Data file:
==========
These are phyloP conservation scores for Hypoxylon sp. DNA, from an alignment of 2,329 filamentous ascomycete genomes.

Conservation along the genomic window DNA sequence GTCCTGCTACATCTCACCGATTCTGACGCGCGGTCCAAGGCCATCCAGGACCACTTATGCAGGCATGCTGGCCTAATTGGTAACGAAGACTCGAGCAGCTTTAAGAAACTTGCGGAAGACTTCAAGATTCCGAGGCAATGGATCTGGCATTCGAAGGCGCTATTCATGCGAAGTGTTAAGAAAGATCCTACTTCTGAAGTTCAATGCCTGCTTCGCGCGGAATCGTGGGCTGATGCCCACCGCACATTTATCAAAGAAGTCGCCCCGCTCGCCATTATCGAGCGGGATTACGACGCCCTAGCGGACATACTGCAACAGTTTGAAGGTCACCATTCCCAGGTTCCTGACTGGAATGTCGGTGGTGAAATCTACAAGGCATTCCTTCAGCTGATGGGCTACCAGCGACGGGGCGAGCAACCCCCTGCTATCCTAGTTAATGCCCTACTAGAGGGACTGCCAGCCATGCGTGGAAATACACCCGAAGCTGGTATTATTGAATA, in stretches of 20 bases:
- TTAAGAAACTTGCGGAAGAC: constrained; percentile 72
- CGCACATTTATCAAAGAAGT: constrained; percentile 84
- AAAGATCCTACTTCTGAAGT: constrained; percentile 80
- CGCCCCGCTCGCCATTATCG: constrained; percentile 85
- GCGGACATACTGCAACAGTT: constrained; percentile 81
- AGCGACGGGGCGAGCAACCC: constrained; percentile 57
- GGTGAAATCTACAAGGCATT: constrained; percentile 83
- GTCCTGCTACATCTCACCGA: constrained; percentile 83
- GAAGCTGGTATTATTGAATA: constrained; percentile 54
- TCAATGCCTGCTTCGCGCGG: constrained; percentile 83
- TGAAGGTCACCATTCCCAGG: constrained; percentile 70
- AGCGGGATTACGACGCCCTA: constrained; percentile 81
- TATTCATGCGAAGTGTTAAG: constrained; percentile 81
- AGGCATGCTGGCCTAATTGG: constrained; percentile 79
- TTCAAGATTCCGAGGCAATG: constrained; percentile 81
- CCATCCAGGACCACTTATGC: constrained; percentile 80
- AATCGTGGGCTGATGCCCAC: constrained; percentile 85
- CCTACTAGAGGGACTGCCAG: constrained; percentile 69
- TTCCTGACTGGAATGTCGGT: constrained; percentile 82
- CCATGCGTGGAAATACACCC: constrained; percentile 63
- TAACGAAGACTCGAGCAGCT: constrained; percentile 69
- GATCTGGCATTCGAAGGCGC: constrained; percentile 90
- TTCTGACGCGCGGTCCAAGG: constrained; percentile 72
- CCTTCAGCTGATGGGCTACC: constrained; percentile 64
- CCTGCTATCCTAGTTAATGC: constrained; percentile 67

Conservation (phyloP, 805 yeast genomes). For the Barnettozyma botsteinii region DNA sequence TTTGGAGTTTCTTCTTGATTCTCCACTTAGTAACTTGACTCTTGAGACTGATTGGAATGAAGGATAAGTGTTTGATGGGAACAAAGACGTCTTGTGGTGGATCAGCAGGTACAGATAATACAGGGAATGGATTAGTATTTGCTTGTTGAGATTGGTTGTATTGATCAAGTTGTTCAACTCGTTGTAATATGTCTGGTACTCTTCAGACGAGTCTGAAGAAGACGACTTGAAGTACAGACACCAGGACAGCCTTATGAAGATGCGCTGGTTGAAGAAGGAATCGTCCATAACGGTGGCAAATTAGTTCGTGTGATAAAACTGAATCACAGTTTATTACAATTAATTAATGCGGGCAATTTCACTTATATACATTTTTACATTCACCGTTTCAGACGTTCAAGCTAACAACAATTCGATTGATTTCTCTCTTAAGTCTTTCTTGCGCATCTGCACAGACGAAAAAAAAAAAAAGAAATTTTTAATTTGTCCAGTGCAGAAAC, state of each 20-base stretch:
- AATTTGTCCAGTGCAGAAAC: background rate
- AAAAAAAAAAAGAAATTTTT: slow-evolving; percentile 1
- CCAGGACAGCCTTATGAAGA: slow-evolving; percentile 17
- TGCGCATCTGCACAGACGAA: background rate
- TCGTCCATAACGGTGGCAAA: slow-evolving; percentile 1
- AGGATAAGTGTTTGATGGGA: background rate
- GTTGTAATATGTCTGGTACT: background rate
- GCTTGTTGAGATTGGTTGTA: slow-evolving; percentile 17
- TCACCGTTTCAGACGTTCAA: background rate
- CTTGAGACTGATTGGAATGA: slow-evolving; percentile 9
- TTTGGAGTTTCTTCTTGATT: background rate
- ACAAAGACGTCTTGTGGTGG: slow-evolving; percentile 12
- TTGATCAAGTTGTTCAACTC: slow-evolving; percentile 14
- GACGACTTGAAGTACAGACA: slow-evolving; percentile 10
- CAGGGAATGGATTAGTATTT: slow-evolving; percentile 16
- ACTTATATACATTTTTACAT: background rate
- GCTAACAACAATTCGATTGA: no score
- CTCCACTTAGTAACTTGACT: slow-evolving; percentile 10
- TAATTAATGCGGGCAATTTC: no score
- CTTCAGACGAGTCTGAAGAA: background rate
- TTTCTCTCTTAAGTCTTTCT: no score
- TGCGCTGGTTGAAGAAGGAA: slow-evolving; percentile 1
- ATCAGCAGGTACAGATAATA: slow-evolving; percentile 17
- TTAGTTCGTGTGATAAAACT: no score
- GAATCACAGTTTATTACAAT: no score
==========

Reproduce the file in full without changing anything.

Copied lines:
These are phyloP conservation scores for Hypoxylon sp. DNA, from an alignment of 2,329 filamentous ascomycete genomes.

Conservation along the genomic window DNA sequence GTCCTGCTACATCTCACCGATTCTGACGCGCGGTCCAAGGCCATCCAGGACCACTTATGCAGGCATGCTGGCCTAATTGGTAACGAAGACTCGAGCAGCTTTAAGAAACTTGCGGAAGACTTCAAGATTCCGAGGCAATGGATCTGGCATTCGAAGGCGCTATTCATGCGAAGTGTTAAGAAAGATCCTACTTCTGAAGTTCAATGCCTGCTTCGCGCGGAATCGTGGGCTGATGCCCACCGCACATTTATCAAAGAAGTCGCCCCGCTCGCCATTATCGAGCGGGATTACGACGCCCTAGCGGACATACTGCAACAGTTTGAAGGTCACCATTCCCAGGTTCCTGACTGGAATGTCGGTGGTGAAATCTACAAGGCATTCCTTCAGCTGATGGGCTACCAGCGACGGGGCGAGCAACCCCCTGCTATCCTAGTTAATGCCCTACTAGAGGGACTGCCAGCCATGCGTGGAAATACACCCGAAGCTGGTATTATTGAATA, in stretches of 20 bases:
- TTAAGAAACTTGCGGAAGAC: constrained; percentile 72
- CGCACATTTATCAAAGAAGT: constrained; percentile 84
- AAAGATCCTACTTCTGAAGT: constrained; percentile 80
- CGCCCCGCTCGCCATTATCG: constrained; percentile 85
- GCGGACATACTGCAACAGTT: constrained; percentile 81
- AGCGACGGGGCGAGCAACCC: constrained; percentile 57
- GGTGAAATCTACAAGGCATT: constrained; percentile 83
- GTCCTGCTACATCTCACCGA: constrained; percentile 83
- GAAGCTGGTATTATTGAATA: constrained; percentile 54
- TCAATGCCTGCTTCGCGCGG: constrained; percentile 83
- TGAAGGTCACCATTCCCAGG: constrained; percentile 70
- AGCGGGATTACGACGCCCTA: constrained; percentile 81
- TATTCATGCGAAGTGTTAAG: constrained; percentile 81
- AGGCATGCTGGCCTAATTGG: constrained; percentile 79
- TTCAAGATTCCGAGGCAATG: constrained; percentile 81
- CCATCCAGGACCACTTATGC: constrained; percentile 80
- AATCGTGGGCTGATGCCCAC: constrained; percentile 85
- CCTACTAGAGGGACTGCCAG: constrained; percentile 69
- TTCCTGACTGGAATGTCGGT: constrained; percentile 82
- CCATGCGTGGAAATACACCC: constrained; percentile 63
- TAACGAAGACTCGAGCAGCT: constrained; percentile 69
- GATCTGGCATTCGAAGGCGC: constrained; percentile 90
- TTCTGACGCGCGGTCCAAGG: constrained; percentile 72
- CCTTCAGCTGATGGGCTACC: constrained; percentile 64
- CCTGCTATCCTAGTTAATGC: constrained; percentile 67

Conservation (phyloP, 805 yeast genomes). For the Barnettozyma botsteinii region DNA sequence TTTGGAGTTTCTTCTTGATTCTCCACTTAGTAACTTGACTCTTGAGACTGATTGGAATGAAGGATAAGTGTTTGATGGGAACAAAGACGTCTTGTGGTGGATCAGCAGGTACAGATAATACAGGGAATGGATTAGTATTTGCTTGTTGAGATTGGTTGTATTGATCAAGTTGTTCAACTCGTTGTAATATGTCTGGTACTCTTCAGACGAGTCTGAAGAAGACGACTTGAAGTACAGACACCAGGACAGCCTTATGAAGATGCGCTGGTTGAAGAAGGAATCGTCCATAACGGTGGCAAATTAGTTCGTGTGATAAAACTGAATCACAGTTTATTACAATTAATTAATGCGGGCAATTTCACTTATATACATTTTTACATTCACCGTTTCAGACGTTCAAGCTAACAACAATTCGATTGATTTCTCTCTTAAGTCTTTCTTGCGCATCTGCACAGACGAAAAAAAAAAAAAGAAATTTTTAATTTGTCCAGTGCAGAAAC, state of each 20-base stretch:
- AATTTGTCCAGTGCAGAAAC: background rate
- AAAAAAAAAAAGAAATTTTT: slow-evolving; percentile 1
- CCAGGACAGCCTTATGAAGA: slow-evolving; percentile 17
- TGCGCATCTGCACAGACGAA: background rate
- TCGTCCATAACGGTGGCAAA: slow-evolving; percentile 1
- AGGATAAGTGTTTGATGGGA: background rate
- GTTGTAATATGTCTGGTACT: background rate
- GCTTGTTGAGATTGGTTGTA: slow-evolving; percentile 17
- TCACCGTTTCAGACGTTCAA: background rate
- CTTGAGACTGATTGGAATGA: slow-evolving; percentile 9
- TTTGGAGTTTCTTCTTGATT: background rate
- ACAAAGACGTCTTGTGGTGG: slow-evolving; percentile 12
- TTGATCAAGTTGTTCAACTC: slow-evolving; percentile 14
- GACGACTTGAAGTACAGACA: slow-evolving; percentile 10
- CAGGGAATGGATTAGTATTT: slow-evolving; percentile 16
- ACTTATATACATTTTTACAT: background rate
- GCTAACAACAATTCGATTGA: no score
- CTCCACTTAGTAACTTGACT: slow-evolving; percentile 10
- TAATTAATGCGGGCAATTTC: no score
- CTTCAGACGAGTCTGAAGAA: background rate
- TTTCTCTCTTAAGTCTTTCT: no score
- TGCGCTGGTTGAAGAAGGAA: slow-evolving; percentile 1
- ATCAGCAGGTACAGATAATA: slow-evolving; percentile 17
- TTAGTTCGTGTGATAAAACT: no score
- GAATCACAGTTTATTACAAT: no score